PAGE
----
Look at the nations and see! Be astonished! Be astounded! For a work is being done in
your days that you would not believe if you were told.
The first time I read those words I nearly cried. It was the early 1980s during the anti-apartheid movement, and the South African government had just declared a state of emergency. Mass arrests and murders were underway to enforce it. My distress over these events was compounded when some Christian friends told me I would not have been so troubled if I were closer to Christ, more spiritual. This made me angry, and I told
After a while the anger mixed with hurt. Then I opened my Bible and read my complaint to God in the words of Habakkuk (1:2-4). God’s reply to the prophet, in Habakkuk 1:5, felt like a balm. Years later, I remembered those words as I watched Nelson Mandela, then newly released from prison, speak at Riverside Church in New York City. Honestly, had anyone told me that day with my friends that Mr. Mandela would be president of the nation that imprisoned him for 27 years, let alone that I would see him when he was released and visiting my city, I would not have believed it.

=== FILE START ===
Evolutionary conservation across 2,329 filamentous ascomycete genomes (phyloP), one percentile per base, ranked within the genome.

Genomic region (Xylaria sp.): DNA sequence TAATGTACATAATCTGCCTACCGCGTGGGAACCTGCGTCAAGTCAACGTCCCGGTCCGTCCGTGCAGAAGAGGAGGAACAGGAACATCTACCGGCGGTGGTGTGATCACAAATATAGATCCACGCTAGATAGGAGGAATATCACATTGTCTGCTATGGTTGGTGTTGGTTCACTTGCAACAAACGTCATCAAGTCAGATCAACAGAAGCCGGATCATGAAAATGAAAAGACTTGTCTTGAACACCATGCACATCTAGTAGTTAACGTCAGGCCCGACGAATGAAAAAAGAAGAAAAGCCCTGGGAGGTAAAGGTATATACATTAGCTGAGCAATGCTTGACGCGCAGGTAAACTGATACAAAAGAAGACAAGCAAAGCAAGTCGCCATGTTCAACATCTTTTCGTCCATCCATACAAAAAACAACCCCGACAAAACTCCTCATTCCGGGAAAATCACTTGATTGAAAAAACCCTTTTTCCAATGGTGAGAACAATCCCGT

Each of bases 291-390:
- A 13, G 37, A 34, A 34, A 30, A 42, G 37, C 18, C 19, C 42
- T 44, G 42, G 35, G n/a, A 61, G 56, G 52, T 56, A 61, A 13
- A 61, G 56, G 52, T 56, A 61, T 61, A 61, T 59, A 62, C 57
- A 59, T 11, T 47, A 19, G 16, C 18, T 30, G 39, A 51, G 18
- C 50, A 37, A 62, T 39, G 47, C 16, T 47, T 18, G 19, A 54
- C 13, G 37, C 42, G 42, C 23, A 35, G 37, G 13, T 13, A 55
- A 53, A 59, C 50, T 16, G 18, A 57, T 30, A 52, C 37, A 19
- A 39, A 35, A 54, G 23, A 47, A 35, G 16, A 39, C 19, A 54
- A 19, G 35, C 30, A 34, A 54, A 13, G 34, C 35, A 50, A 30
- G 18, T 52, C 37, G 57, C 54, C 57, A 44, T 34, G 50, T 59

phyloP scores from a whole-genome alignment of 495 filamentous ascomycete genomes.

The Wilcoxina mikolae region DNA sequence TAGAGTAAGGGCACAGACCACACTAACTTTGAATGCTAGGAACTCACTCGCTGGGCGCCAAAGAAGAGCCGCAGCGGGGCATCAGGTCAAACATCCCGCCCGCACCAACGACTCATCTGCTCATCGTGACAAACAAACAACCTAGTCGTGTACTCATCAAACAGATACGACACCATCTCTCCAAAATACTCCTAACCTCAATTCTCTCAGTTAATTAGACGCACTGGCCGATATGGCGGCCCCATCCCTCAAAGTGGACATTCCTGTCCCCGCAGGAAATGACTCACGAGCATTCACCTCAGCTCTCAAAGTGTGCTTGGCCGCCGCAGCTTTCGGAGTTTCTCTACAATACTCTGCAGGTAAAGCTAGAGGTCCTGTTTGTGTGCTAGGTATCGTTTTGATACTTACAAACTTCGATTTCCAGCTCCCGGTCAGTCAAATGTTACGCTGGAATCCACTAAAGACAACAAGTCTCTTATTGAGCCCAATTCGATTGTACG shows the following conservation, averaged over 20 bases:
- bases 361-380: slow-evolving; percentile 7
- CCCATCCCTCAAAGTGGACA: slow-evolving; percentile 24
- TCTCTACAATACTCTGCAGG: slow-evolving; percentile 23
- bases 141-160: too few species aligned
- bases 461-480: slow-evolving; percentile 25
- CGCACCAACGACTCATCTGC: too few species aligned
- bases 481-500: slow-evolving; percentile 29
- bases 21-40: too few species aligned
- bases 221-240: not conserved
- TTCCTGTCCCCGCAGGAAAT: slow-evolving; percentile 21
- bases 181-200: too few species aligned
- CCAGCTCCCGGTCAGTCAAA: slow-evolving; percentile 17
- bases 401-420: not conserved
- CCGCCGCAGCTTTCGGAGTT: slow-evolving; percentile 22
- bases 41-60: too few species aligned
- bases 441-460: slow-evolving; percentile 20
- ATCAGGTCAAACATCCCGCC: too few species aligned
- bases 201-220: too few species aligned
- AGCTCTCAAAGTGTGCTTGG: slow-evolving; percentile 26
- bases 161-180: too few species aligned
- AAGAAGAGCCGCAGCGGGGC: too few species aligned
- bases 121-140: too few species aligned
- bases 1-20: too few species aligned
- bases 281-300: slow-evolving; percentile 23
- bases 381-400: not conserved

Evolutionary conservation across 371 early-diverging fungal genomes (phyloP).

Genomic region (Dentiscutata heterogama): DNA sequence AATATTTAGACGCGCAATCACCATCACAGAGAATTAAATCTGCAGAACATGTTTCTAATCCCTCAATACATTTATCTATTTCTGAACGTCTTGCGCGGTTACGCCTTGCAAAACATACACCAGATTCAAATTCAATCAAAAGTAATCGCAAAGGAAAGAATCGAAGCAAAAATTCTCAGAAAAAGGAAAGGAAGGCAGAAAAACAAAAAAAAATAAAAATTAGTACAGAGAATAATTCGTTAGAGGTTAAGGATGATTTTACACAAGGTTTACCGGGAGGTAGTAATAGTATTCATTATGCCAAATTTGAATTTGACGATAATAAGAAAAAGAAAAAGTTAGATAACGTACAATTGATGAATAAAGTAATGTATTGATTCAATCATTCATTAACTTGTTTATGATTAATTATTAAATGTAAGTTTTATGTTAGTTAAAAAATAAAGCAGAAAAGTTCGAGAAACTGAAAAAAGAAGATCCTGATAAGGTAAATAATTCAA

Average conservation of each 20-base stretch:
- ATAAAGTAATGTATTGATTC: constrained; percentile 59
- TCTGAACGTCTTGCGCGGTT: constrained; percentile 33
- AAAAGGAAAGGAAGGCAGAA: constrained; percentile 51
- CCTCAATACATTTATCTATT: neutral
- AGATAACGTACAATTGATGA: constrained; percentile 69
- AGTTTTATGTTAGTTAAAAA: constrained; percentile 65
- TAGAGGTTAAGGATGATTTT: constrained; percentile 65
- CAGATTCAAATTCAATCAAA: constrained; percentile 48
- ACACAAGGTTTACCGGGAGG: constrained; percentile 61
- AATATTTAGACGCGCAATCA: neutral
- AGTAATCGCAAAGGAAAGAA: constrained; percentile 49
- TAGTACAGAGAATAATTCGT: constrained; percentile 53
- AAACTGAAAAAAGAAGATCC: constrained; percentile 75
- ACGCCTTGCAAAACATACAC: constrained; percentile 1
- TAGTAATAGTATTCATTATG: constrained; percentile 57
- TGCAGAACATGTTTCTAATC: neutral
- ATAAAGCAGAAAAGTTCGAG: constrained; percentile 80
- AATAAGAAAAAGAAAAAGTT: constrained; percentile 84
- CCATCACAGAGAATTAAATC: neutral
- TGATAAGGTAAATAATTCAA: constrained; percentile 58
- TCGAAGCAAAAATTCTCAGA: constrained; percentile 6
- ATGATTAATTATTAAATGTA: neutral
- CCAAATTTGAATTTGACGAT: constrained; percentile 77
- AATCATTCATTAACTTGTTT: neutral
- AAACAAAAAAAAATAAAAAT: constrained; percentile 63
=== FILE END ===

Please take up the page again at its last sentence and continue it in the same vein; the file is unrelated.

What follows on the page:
Today I think of God’s words in Habakkuk when something particularly tragic or incomprehensible happens or when the news media broadcasts a problem with no apparent way out. The good news, the great news, is that God is still at work in the world. And the incredible news is that God desires us as partners in that work! United Methodist
Women has a special assignment in this partnership: the needs of women, children, youth and “the least of these,”Christ’s kin. In this new year, commit to invite some woman you know to join in this partnership and share in the joy of being in mission.